“O my faithful subject!” exclaimed the king in joy. “How good you are! Will you have nothing except a poor worthless fish?”
“No more” that’s enough.”
“Well, then,” returned the king, “prepare your remedy, and on the third day we shall apply it to the princess. You can go home now, and you may be sure that you shall have the fish.”
Don Luzano took his leave of the king, and then went home. On the third day this daring magician came back to the palace to apply his remedy to the princess. Before he began any part of the treatment, however, he requested that the fish be given to him. The king consented to his request: but as he was about to dip his hand into the basin, the princess boldly stopped him. She pretended to be angry on the ground that Don Luzano would soil with his hands the golden basin of the monarch. She told him to hold out his hands, and she would pour the fish into them. Don Luzano did as he was told: but, before the fish could reach his hands, the pretty creature jumped out. No fish now could be seen, but in its stead was a beautiful gold ring adorning the finger of the princess. Don Luzano tried to snatch the ring, but, as the princess jerked her hand back, the ring fell to the floor, and in its place were countless little mungo seeds scattered about the room. Don Luzano instantly took the form of a greedy crow, devouring the seeds with extraordinary speed. Juan, who was contained in one of the seeds that had rolled beneath the feet of the princess, suddenly became a cat, and, rushing out, attacked the bird. As soon as you could wink your eyes or snap your fingers, the crow was dead, miserably torn to pieces. In place of the cat stood Juan in an embroidered suit, looking like a gay young prince.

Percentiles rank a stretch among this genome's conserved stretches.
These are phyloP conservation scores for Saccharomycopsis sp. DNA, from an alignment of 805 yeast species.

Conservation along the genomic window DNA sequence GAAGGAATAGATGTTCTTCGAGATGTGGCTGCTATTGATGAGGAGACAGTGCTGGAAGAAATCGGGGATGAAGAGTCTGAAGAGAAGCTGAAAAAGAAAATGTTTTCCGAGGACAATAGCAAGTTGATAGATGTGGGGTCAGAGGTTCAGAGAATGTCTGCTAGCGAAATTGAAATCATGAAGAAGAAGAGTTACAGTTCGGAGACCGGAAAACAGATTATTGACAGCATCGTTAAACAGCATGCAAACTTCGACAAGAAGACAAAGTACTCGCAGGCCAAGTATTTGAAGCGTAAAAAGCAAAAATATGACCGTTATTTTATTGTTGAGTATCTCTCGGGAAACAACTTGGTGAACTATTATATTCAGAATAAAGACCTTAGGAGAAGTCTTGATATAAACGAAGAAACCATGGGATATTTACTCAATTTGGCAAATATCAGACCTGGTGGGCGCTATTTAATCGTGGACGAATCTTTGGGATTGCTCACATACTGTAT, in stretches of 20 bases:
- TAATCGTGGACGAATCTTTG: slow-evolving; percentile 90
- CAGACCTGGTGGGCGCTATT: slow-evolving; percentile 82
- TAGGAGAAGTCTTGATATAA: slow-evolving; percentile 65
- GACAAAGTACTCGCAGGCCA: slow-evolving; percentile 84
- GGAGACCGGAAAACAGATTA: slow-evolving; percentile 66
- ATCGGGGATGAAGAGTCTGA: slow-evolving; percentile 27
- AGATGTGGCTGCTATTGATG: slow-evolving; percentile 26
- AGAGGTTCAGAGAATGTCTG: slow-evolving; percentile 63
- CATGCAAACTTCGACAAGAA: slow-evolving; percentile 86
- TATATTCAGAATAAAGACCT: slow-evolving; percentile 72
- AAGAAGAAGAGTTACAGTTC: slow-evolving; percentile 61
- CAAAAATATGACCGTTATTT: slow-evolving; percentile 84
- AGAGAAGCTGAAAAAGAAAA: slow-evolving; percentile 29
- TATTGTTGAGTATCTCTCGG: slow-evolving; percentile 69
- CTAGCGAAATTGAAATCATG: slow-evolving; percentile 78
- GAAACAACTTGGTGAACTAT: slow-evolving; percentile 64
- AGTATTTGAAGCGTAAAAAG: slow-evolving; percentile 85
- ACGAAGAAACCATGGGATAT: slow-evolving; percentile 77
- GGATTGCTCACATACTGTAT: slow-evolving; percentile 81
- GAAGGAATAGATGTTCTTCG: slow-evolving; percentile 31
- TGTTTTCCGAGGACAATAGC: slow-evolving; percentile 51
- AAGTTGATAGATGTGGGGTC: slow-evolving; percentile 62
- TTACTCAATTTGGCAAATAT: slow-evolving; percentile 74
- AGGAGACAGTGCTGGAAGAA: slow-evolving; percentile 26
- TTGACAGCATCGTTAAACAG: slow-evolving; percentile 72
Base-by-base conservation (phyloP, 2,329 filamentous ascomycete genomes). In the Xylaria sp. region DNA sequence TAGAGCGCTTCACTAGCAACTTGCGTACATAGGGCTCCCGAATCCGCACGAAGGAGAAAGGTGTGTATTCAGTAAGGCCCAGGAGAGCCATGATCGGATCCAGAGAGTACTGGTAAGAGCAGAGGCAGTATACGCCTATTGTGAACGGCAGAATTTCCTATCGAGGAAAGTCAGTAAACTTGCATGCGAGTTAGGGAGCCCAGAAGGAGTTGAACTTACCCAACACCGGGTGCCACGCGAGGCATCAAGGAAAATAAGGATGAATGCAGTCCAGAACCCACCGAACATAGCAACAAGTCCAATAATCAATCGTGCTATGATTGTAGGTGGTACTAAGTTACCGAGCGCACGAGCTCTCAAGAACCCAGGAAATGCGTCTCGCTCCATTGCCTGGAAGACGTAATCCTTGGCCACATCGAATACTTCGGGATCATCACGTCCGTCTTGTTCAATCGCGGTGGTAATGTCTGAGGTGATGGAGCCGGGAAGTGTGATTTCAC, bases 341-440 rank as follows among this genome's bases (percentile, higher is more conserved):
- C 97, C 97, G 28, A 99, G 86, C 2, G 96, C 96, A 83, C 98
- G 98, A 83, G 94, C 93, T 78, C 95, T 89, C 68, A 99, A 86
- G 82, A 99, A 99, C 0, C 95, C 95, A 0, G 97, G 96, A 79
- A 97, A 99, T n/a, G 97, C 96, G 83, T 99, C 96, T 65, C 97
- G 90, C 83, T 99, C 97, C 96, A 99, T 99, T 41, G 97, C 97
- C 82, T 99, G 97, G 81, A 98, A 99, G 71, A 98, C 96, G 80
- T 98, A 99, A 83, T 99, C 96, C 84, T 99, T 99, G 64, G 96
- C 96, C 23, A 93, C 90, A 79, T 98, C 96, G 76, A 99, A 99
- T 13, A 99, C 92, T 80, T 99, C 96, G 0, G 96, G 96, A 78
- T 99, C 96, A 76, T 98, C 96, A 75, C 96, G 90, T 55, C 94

“This is my beloved,” confessed the princess to her father as she pointed to Juan. The king forgave his daughter for concealing from him the real condition of her life, and he gladly welcomed his new son-in-law. Prince Juan, as we shall now call our friend, was destined to a life of peace and joy. He was rid of his formidable antagonist; he had a beautiful princess (who was no longer sick) for a wife; and he had an excellent chance of inheriting the throne. There is no more.